• Maintain an upright position. Lift the non-stance leg slightly and move it back. Do not let your pelvis and trunk rotate.
  • Hold for two seconds and then slowly return to the starting position.
  • Complete this exercise 12 times on each leg three times per day.
  • Add a resistance band as your strength improves with the approval of your physician, physical therapist or athletic trainer.

Do this exercise with a smooth and controlled movement.

ALTERNATE Prone Hamstring Curls

Perform prone hamstring curls on your stomach for strengthening and to improve range of motion (the ability to bend your knee).

  • Lie on your stomach. You may want a towel roll or pillow under your thigh for comfort when moving your knee.
  • Bend your operative knee to move your heel up toward your back. Perform this motion slowly and deliberately.
  • Hold this bent-knee position for five seconds.
  • Slowly lower the foot back down to the table slowly (over two to three seconds).
  • Perform 12 repetitions three times per day.
PRIMARY Double-Leg Heel Raises (calf press)

Heel raises improve calf strength. This will help you walk and, later in your rehabilitation, jump and run.

  • Stand with your hands on a table or other stable surface for support.
  • Place your feet shoulder-width apart.
  • Keep your weight the same on both legs.
  • Keep your toes on the ground and lift your heels using a two-second count.
  • Hold this position for a short period, then lower slowly for four second
  • Complete the exercises 12 times one to three times per day.

Make sure your motion is vertical. Do not rock forward or use your arms to lift you.

OPTIONAL Standing Hamstring curls

Once you are comfortable performing prone hamstring curls and can bear weight (stand) on your operative leg with control, standing hamstring curls can improve hamstring strength.

  • Stand with your hands on a stable surface for support.
  • Maintain an upright position. Shift your weight slightly to the uninjured leg. Try not to lean.
  • Bend your knee of your other leg to bring your heel up toward your back.
  • Hold for five seconds.
  • Slowly lower to the starting position.
  • Complete sets of 12 times one to three times a day.

It is important to feel the muscles working in the back of your thigh. Your body might try to compensate by moving the hip up. Limit this by keeping the correct starting position and following the instructions.

ACL rehabilitation hamstring set standing MOON Knee Group ACL
PRIMARY Double-Leg Quarter Squats

Double-leg quarter squats provide an important transition to strengthen further your quadriceps, gluteal muscles and hamstrings. They also enable you to improve weight-bearing movements through your knees.

There are multiple important steps to this exercise. Avoid having non-targeted muscles perform the workload (called compensation). This will help you achieve your goals more efficiently.

  • Stand with your feet shoulder-width apart
  • Place your hands on your waist.
  • Bend slightly at your hips, then at your knees.
  • Lower your buttocks down about six inches as if you were going to sit in a chair.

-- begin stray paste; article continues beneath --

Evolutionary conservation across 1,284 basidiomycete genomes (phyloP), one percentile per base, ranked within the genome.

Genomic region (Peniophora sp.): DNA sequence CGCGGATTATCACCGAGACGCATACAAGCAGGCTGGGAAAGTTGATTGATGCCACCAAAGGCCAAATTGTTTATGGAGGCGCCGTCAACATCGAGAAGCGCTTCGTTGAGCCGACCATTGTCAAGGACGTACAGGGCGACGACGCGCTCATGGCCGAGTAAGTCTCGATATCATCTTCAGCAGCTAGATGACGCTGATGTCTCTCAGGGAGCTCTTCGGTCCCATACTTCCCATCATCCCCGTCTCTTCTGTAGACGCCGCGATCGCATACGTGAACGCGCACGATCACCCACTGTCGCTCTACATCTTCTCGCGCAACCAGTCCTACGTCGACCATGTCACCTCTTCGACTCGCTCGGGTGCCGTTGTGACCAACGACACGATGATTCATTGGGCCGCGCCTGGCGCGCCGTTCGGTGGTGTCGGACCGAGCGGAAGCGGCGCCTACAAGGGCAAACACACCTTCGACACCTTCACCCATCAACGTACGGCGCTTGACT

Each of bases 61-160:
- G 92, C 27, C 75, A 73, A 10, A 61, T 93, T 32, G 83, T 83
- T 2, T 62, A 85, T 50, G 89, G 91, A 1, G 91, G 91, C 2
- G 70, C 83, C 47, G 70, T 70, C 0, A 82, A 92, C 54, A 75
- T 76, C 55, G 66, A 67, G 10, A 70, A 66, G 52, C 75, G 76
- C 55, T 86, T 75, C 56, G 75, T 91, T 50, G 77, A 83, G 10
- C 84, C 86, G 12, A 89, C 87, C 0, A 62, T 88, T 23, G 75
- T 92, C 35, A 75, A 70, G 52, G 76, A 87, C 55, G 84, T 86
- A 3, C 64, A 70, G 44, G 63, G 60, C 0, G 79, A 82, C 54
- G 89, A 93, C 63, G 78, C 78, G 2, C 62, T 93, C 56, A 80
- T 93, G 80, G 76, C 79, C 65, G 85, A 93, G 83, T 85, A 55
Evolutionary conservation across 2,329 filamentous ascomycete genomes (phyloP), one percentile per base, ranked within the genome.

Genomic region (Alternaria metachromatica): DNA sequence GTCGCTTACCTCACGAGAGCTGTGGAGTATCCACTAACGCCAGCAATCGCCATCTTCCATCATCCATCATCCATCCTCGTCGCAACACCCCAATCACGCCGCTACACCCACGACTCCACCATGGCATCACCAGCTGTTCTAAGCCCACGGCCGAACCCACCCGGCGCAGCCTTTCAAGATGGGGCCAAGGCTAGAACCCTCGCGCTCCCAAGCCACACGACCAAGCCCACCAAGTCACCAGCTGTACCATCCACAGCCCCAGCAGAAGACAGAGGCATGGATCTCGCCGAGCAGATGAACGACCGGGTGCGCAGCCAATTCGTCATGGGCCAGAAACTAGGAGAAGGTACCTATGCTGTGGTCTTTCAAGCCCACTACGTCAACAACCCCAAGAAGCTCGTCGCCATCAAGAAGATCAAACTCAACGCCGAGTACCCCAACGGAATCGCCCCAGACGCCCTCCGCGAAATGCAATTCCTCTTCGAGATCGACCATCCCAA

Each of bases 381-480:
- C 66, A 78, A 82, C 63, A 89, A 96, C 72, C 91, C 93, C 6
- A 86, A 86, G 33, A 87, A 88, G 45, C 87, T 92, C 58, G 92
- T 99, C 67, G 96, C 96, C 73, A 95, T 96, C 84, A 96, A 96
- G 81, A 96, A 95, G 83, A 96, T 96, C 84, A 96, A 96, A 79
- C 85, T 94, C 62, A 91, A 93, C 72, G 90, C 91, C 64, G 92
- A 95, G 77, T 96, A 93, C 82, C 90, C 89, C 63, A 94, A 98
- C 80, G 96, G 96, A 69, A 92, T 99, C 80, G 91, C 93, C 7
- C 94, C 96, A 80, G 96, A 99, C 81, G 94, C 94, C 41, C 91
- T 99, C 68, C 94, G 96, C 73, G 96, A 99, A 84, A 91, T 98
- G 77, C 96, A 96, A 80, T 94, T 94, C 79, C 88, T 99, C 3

• Straighten your legs and hips to return to standing.
  • Keep your weight evenly on both legs. Avoid shifting weight to the nonoperative side.
  • Keep your trunk straight and limit any tilt forward. Aim to keep the middle part of your knees over your second and third toes without letting your knees go forward beyond your toes.

You might find it useful to do these squats in front of a mirror. This will show you whether you’re keeping weight evenly on each leg.

PRIMARY Side-Lying Hip Abduction

Side-lying hip abductions improve muscle strength in the side and the back of your hip. This helps you walk. Follow the instructions and cues carefully to improve exercise effectiveness.

  • Lie on your nonoperative side.
  • Straighten your top (operative) leg and keep it straight throughout the exercise.
  • Bend your bottom leg knee and hip in a comfortable position.
  • Your first few times doing this exercise,  consider placing two to three pillows between your knees at the starting position. This takes stress off the side of the hip. Once you’re stronger, you will no longer need the pillows.
  • Important: bring the top leg slightly behind your trunk with your toes rotated in slightly. This further activates the muscle on the side of your hip.
  • Lift your top leg using your hip, not your back or side.
  • Lower your leg.
  • Keep the hips aligned. Do not let your trunk rotate back.
  • Complete this exercise 12 times one to three times per day.
OPTIONAL Side-Lying Hip Adduction

Side-lying hip adduction increases strength on the inside of your leg and improves function. It requires a good starting position.

Caution: If you have had an MCL injury or repair, do this exercise only with the approval of your surgeon and physical therapist.

  • Lie on your side with your operative leg down.
  • Extend your operative leg out straight.
  • Pull the foot of your nonoperative leg toward you and place it down in front of your operative knee.
  • Keep your trunk and hips stable.
  • Lift your extended operative leg off the table. Keep it up and straight for two seconds.
  • Slowly lower the operative leg down to the table.
  • Complete this exercise 12 times three times per day or to your physical therapist’s recommendation.